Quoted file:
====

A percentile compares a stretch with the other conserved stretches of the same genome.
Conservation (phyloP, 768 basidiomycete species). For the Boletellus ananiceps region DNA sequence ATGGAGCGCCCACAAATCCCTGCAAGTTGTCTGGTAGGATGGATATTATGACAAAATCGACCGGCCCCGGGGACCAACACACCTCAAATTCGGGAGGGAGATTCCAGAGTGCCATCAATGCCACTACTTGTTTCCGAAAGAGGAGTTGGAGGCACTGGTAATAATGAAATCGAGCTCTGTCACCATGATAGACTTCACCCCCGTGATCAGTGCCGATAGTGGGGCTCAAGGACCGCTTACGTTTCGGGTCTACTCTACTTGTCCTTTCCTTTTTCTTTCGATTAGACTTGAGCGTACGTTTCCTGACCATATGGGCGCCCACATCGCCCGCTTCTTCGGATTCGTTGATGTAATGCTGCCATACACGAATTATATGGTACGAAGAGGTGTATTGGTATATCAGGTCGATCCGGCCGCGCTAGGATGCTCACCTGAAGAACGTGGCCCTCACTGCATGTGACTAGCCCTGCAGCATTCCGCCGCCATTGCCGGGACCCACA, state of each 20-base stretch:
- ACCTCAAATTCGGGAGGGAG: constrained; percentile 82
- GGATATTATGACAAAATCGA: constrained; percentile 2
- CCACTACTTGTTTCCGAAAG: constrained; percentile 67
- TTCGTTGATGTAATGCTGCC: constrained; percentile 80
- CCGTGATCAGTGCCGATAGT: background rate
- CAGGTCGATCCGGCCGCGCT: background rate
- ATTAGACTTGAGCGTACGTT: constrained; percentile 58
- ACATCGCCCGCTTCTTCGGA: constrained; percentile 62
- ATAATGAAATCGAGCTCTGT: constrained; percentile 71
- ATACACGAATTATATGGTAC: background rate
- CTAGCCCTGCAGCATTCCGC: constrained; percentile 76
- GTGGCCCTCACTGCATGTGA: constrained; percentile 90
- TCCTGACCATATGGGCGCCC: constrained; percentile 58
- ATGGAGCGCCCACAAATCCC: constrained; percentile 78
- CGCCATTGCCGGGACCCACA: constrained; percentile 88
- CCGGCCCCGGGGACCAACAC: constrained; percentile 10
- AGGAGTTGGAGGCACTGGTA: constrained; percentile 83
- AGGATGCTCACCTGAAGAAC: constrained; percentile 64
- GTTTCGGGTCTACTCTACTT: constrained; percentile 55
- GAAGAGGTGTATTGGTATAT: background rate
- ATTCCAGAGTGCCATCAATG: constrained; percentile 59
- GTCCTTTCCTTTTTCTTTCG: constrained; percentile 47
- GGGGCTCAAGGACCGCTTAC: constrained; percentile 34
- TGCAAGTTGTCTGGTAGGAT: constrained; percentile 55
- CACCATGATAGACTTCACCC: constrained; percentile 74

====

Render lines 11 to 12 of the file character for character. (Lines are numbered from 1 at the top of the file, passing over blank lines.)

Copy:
- ATAATGAAATCGAGCTCTGT: constrained; percentile 71
- ATACACGAATTATATGGTAC: background rate